3 Myths About Getting Your Book Published

The book industry has typically been an insular and confusing one; and even with self-publishing and digital technologies opening new doors, traditional publishing still takes place behind a veil. Naturally, as a result, misinformation abounds.

Let’s take a look at a few common myths that may be holding you back in your quest to find the right publisher for your book.

Myth #1: You’ve got to convince publishers that they’ve never, ever seen a book like yours.

Many authors think that the number-one job of their book proposals is to convince agents and publishers that they’re writing something totally unlike anything on the market. I can’t tell you how many proposals I’ve read that say the equivalent of this: “There is no book anything at all like mine ANYWHERE.”

These authors assume that publishers think a book that isn’t completely new won’t sell. The world already has a book about fill-in-the-blank . . . so why do we need another one?

Well, just like this is not the case in other areas of life, it’s not entirely true in book publishing. Think about clothes. There isn’t just one manufacturer of red women’s blouses; there are many. Many of them look the same, but often they have key points of variation—long sleeves, short sleeves, buttons, no buttons, collar, no collar, cotton, silk, and so on—and they all have their uses and customers.

Publishers actually do want to know that there is a market for a book like yours (people buy red blouses) but that your book is unique enough to draw customers (your blouse has incredibly beautiful glass buttons that can’t be found elsewhere). Rather than trying to convince them that books like yours don’t exist at all, point out both a) how your project is similar to what people have shown they are willing to buy and also b) that little something (or, ideally, that big something) that will draw readers your way. Do you offer a unique perspective? Is your book written specifically for a neglected audience? Do you examine new research on a topic? Figure out what sets you apart and highlight that. For tips on how to do this, take a look at “9 Great Ways to Make Your Book Proposal Stand Out.”

Myth #2: You have to write the whole book.

Well, *eventually* you do. But not right away. (We’ll talk ghostwriters another day.)

If you’re working on a nonfiction project (except memoir or autobiography), you can approach publishers long before that. A book proposal and a couple of sample chapters are generally what agents and publishers expect to see, and they are used to making their decisions based on just those pieces of writing. They don’t need to read the whole thing—so don’t sweat trying to write all eight chapters of your book. Instead, focus on crafting a great proposal and a couple of stellar sample chapters. You can focus on the rest after you’ve signed your contract.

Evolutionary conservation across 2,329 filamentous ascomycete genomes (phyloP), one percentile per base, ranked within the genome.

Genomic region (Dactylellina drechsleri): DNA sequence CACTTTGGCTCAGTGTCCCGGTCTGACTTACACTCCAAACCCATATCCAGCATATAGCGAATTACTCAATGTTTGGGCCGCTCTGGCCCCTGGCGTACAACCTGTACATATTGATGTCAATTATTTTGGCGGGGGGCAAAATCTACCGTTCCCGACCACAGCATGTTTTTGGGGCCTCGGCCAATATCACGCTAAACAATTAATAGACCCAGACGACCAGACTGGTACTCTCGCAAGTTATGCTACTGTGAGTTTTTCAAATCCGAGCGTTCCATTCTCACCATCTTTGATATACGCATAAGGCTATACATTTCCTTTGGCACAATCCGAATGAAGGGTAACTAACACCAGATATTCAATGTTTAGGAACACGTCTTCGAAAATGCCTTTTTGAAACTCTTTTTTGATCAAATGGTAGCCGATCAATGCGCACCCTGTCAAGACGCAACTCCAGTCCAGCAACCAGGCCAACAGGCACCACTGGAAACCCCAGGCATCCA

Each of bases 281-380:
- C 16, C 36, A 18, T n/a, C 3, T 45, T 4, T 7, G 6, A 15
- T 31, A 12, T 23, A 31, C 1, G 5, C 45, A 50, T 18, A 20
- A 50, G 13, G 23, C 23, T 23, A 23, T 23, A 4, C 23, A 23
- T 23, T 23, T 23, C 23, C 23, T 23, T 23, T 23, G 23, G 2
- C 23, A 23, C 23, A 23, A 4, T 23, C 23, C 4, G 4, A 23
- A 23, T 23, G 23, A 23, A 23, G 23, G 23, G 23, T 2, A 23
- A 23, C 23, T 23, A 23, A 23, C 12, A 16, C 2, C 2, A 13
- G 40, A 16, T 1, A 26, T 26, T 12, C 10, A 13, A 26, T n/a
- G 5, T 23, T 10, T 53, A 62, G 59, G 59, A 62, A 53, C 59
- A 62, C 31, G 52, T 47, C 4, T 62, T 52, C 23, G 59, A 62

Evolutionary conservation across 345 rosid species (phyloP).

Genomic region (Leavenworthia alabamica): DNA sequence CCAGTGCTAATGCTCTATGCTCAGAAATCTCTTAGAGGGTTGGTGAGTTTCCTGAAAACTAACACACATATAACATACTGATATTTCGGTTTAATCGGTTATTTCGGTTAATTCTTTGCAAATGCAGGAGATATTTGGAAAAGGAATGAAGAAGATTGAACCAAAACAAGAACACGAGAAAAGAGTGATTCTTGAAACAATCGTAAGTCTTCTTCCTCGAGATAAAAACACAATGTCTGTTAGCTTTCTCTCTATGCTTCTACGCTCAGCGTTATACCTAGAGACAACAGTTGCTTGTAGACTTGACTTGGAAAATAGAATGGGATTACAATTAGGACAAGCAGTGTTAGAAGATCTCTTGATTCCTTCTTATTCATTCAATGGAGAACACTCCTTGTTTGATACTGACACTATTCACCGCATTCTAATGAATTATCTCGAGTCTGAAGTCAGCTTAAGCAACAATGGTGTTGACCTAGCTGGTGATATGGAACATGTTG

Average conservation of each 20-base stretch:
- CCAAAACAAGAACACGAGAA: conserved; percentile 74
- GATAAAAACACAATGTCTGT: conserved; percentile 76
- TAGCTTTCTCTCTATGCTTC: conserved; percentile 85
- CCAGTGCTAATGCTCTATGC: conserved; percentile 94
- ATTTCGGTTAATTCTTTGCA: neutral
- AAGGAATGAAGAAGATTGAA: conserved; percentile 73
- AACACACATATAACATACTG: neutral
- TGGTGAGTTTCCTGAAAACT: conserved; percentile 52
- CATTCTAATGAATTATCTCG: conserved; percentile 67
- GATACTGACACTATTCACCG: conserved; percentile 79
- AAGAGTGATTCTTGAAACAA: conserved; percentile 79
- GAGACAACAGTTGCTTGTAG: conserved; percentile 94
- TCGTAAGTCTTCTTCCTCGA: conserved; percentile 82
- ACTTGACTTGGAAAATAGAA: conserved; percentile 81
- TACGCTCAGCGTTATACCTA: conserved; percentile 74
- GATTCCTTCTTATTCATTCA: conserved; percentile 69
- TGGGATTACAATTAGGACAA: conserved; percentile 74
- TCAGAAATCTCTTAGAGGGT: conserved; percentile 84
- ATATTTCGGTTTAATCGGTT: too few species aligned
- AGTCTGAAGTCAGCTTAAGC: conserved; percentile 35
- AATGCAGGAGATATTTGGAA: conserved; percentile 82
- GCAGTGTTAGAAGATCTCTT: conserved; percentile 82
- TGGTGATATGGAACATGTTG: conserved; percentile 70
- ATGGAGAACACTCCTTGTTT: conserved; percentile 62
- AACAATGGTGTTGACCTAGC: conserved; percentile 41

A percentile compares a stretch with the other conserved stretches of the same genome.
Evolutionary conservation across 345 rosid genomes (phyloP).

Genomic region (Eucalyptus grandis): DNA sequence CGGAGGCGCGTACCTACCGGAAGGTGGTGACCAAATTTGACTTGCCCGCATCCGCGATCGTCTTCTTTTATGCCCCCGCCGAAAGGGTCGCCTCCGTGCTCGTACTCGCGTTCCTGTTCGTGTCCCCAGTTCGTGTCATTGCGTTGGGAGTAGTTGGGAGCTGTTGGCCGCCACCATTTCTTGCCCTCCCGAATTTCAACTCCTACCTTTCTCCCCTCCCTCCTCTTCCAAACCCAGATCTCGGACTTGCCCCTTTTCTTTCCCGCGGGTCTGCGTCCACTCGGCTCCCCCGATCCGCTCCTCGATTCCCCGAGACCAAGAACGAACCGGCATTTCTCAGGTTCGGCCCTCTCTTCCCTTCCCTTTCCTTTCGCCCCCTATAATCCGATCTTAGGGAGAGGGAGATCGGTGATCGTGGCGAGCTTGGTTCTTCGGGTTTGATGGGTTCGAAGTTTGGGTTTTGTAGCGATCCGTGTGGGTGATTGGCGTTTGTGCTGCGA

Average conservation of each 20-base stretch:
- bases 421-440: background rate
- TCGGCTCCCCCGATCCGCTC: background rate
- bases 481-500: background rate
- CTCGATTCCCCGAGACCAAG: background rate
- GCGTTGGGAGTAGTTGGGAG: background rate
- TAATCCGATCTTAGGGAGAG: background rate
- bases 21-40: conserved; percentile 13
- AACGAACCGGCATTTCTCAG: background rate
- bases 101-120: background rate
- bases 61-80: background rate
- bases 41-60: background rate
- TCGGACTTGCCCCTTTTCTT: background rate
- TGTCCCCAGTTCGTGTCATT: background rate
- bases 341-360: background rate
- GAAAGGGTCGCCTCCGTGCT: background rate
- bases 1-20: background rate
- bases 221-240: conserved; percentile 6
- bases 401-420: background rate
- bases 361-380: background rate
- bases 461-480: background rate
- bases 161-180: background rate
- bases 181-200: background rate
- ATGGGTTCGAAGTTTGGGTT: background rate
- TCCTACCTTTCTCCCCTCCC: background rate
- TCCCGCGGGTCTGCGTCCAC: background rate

For fiction and memoir/autobiography, there’s too much room for authors to jump the shark at any given point in the book, so agents and editors will want to see the entire thing before they commit. Darn.

Myth #3: Okay, AFTER you get the book deal, your job is to write the book.

Well, it is . . . and then some.

The myth is that writing the book is your primary or sole responsibility as the writer—cue video of you typing “THE END,” sending the manuscript to your editor, and watching the money roll in.

But, in reality, the days when writing the book was your *only* job are over. You have to write the book, of course, but you’ll also be expected to help out with marketing the book to the public, which can be a significant undertaking. So, it would be more accurate to say this: it’s just ONE of your jobs. Eek.

Many of today’s successful authors, spend a ton of time on marketing activities outside of actually writing books. In the past, this might have amounted to traveling the country doing book readings and public radio interviews. But these days, blogging, tweeting, Facebook posting, writing articles, sending e-mail newsletters, speaking, teaching, and generating unique content to offer readers are all potential parts of an author’s job.

Before signing a contract you’ll want to get a sense of what your publisher expects from you. Also, be honest with yourself about how much you’re willing to do to help your book succeed. And you’ll want to start seeding the ground by building a community of followers before your book is published so your book can hit the ground running. Check out Sell Your Book Like Wildfire for some great tips on how to start doing that.

With a clearer understanding of what's going on behind the scenes and what's expected of you, you'll be primed for publishing success.


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